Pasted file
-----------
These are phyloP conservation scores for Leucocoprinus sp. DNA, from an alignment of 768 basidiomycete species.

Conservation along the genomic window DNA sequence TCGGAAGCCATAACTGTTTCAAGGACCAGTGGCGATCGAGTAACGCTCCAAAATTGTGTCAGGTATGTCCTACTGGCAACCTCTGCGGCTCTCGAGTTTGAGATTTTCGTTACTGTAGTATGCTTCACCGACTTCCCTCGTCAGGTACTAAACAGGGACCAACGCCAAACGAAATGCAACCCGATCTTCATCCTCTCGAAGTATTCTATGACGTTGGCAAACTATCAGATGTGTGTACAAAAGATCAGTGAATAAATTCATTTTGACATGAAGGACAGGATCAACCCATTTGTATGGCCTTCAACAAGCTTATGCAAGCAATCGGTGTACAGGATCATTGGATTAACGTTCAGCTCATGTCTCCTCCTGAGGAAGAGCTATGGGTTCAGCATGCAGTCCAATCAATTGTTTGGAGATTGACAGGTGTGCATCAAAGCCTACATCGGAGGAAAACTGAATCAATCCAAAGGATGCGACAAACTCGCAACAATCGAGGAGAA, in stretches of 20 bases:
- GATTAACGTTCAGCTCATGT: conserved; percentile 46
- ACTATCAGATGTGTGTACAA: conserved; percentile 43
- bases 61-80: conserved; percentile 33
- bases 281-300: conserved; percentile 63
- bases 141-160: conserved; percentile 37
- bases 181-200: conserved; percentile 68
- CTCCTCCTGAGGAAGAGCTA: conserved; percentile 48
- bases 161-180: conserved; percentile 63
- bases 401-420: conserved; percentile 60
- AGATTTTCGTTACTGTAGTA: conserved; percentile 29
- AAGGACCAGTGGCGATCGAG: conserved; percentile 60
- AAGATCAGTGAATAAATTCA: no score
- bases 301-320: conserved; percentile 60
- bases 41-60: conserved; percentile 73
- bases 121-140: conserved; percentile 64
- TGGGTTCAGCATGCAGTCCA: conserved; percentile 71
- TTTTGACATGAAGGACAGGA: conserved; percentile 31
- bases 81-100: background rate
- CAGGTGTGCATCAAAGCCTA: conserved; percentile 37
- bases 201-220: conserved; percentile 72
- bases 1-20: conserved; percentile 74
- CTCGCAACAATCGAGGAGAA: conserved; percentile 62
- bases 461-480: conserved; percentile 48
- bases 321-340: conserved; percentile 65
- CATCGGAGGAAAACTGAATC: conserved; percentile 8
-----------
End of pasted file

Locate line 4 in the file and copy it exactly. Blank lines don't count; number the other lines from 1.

- ACTATCAGATGTGTGTACAA: conserved; percentile 43